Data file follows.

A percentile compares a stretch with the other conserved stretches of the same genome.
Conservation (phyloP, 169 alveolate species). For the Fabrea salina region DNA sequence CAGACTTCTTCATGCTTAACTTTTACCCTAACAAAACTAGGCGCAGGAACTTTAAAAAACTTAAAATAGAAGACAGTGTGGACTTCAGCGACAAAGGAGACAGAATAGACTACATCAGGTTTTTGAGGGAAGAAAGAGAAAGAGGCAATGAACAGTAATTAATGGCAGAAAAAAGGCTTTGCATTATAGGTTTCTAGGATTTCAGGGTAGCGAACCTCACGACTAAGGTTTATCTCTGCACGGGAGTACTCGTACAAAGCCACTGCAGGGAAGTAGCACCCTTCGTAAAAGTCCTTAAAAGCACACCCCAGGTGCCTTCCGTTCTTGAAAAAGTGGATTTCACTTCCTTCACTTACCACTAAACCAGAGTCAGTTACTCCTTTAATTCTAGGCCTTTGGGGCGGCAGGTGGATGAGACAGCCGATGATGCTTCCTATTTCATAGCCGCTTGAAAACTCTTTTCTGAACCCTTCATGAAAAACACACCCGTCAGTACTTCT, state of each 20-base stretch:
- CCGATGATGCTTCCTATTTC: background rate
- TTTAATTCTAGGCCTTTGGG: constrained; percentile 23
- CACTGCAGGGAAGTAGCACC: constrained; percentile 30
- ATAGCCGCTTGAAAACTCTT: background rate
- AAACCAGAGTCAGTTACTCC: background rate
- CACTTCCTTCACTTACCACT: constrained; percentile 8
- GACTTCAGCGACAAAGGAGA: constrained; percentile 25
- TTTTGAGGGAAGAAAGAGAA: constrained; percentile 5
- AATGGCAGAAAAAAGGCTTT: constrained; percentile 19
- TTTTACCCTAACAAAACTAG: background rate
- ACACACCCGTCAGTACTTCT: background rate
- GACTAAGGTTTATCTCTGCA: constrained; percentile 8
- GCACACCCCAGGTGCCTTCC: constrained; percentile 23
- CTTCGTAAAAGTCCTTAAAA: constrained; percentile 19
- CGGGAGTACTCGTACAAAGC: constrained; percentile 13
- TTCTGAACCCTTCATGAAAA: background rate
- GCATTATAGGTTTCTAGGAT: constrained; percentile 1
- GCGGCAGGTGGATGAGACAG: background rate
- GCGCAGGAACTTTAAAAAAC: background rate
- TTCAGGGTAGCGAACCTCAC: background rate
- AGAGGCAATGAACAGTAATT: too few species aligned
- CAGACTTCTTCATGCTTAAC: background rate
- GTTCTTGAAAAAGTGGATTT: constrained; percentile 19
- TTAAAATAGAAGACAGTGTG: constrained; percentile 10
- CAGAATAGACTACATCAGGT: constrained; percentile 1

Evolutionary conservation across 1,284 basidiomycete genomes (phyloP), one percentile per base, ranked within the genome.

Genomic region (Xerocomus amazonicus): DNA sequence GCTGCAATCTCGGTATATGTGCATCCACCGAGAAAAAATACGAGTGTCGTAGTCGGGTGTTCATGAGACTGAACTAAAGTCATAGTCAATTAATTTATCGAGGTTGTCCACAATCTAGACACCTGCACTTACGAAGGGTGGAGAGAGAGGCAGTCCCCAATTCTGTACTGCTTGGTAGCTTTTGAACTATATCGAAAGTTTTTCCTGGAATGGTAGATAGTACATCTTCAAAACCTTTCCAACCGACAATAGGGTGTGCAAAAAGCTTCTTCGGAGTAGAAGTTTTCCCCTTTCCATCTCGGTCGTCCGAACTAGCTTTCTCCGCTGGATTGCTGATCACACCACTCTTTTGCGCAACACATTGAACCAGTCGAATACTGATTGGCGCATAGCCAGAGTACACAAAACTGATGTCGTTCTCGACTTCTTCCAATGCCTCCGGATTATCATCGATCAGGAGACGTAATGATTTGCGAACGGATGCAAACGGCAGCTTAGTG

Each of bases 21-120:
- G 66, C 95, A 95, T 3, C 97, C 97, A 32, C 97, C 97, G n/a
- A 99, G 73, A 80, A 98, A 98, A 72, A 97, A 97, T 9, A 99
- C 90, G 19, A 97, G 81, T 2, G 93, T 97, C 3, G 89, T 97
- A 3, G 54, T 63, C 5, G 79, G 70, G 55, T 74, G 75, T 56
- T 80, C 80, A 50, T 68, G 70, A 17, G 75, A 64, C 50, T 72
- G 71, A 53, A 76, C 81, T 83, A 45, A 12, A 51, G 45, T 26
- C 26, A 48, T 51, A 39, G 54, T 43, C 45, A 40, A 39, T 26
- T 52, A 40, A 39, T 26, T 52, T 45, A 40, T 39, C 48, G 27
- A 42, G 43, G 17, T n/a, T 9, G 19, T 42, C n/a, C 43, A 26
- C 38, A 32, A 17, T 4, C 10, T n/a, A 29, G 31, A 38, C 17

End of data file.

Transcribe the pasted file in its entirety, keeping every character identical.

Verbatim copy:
A percentile compares a stretch with the other conserved stretches of the same genome.
Conservation (phyloP, 169 alveolate species). For the Fabrea salina region DNA sequence CAGACTTCTTCATGCTTAACTTTTACCCTAACAAAACTAGGCGCAGGAACTTTAAAAAACTTAAAATAGAAGACAGTGTGGACTTCAGCGACAAAGGAGACAGAATAGACTACATCAGGTTTTTGAGGGAAGAAAGAGAAAGAGGCAATGAACAGTAATTAATGGCAGAAAAAAGGCTTTGCATTATAGGTTTCTAGGATTTCAGGGTAGCGAACCTCACGACTAAGGTTTATCTCTGCACGGGAGTACTCGTACAAAGCCACTGCAGGGAAGTAGCACCCTTCGTAAAAGTCCTTAAAAGCACACCCCAGGTGCCTTCCGTTCTTGAAAAAGTGGATTTCACTTCCTTCACTTACCACTAAACCAGAGTCAGTTACTCCTTTAATTCTAGGCCTTTGGGGCGGCAGGTGGATGAGACAGCCGATGATGCTTCCTATTTCATAGCCGCTTGAAAACTCTTTTCTGAACCCTTCATGAAAAACACACCCGTCAGTACTTCT, state of each 20-base stretch:
- CCGATGATGCTTCCTATTTC: background rate
- TTTAATTCTAGGCCTTTGGG: constrained; percentile 23
- CACTGCAGGGAAGTAGCACC: constrained; percentile 30
- ATAGCCGCTTGAAAACTCTT: background rate
- AAACCAGAGTCAGTTACTCC: background rate
- CACTTCCTTCACTTACCACT: constrained; percentile 8
- GACTTCAGCGACAAAGGAGA: constrained; percentile 25
- TTTTGAGGGAAGAAAGAGAA: constrained; percentile 5
- AATGGCAGAAAAAAGGCTTT: constrained; percentile 19
- TTTTACCCTAACAAAACTAG: background rate
- ACACACCCGTCAGTACTTCT: background rate
- GACTAAGGTTTATCTCTGCA: constrained; percentile 8
- GCACACCCCAGGTGCCTTCC: constrained; percentile 23
- CTTCGTAAAAGTCCTTAAAA: constrained; percentile 19
- CGGGAGTACTCGTACAAAGC: constrained; percentile 13
- TTCTGAACCCTTCATGAAAA: background rate
- GCATTATAGGTTTCTAGGAT: constrained; percentile 1
- GCGGCAGGTGGATGAGACAG: background rate
- GCGCAGGAACTTTAAAAAAC: background rate
- TTCAGGGTAGCGAACCTCAC: background rate
- AGAGGCAATGAACAGTAATT: too few species aligned
- CAGACTTCTTCATGCTTAAC: background rate
- GTTCTTGAAAAAGTGGATTT: constrained; percentile 19
- TTAAAATAGAAGACAGTGTG: constrained; percentile 10
- CAGAATAGACTACATCAGGT: constrained; percentile 1

Evolutionary conservation across 1,284 basidiomycete genomes (phyloP), one percentile per base, ranked within the genome.

Genomic region (Xerocomus amazonicus): DNA sequence GCTGCAATCTCGGTATATGTGCATCCACCGAGAAAAAATACGAGTGTCGTAGTCGGGTGTTCATGAGACTGAACTAAAGTCATAGTCAATTAATTTATCGAGGTTGTCCACAATCTAGACACCTGCACTTACGAAGGGTGGAGAGAGAGGCAGTCCCCAATTCTGTACTGCTTGGTAGCTTTTGAACTATATCGAAAGTTTTTCCTGGAATGGTAGATAGTACATCTTCAAAACCTTTCCAACCGACAATAGGGTGTGCAAAAAGCTTCTTCGGAGTAGAAGTTTTCCCCTTTCCATCTCGGTCGTCCGAACTAGCTTTCTCCGCTGGATTGCTGATCACACCACTCTTTTGCGCAACACATTGAACCAGTCGAATACTGATTGGCGCATAGCCAGAGTACACAAAACTGATGTCGTTCTCGACTTCTTCCAATGCCTCCGGATTATCATCGATCAGGAGACGTAATGATTTGCGAACGGATGCAAACGGCAGCTTAGTG

Each of bases 21-120:
- G 66, C 95, A 95, T 3, C 97, C 97, A 32, C 97, C 97, G n/a
- A 99, G 73, A 80, A 98, A 98, A 72, A 97, A 97, T 9, A 99
- C 90, G 19, A 97, G 81, T 2, G 93, T 97, C 3, G 89, T 97
- A 3, G 54, T 63, C 5, G 79, G 70, G 55, T 74, G 75, T 56
- T 80, C 80, A 50, T 68, G 70, A 17, G 75, A 64, C 50, T 72
- G 71, A 53, A 76, C 81, T 83, A 45, A 12, A 51, G 45, T 26
- C 26, A 48, T 51, A 39, G 54, T 43, C 45, A 40, A 39, T 26
- T 52, A 40, A 39, T 26, T 52, T 45, A 40, T 39, C 48, G 27
- A 42, G 43, G 17, T n/a, T 9, G 19, T 42, C n/a, C 43, A 26
- C 38, A 32, A 17, T 4, C 10, T n/a, A 29, G 31, A 38, C 17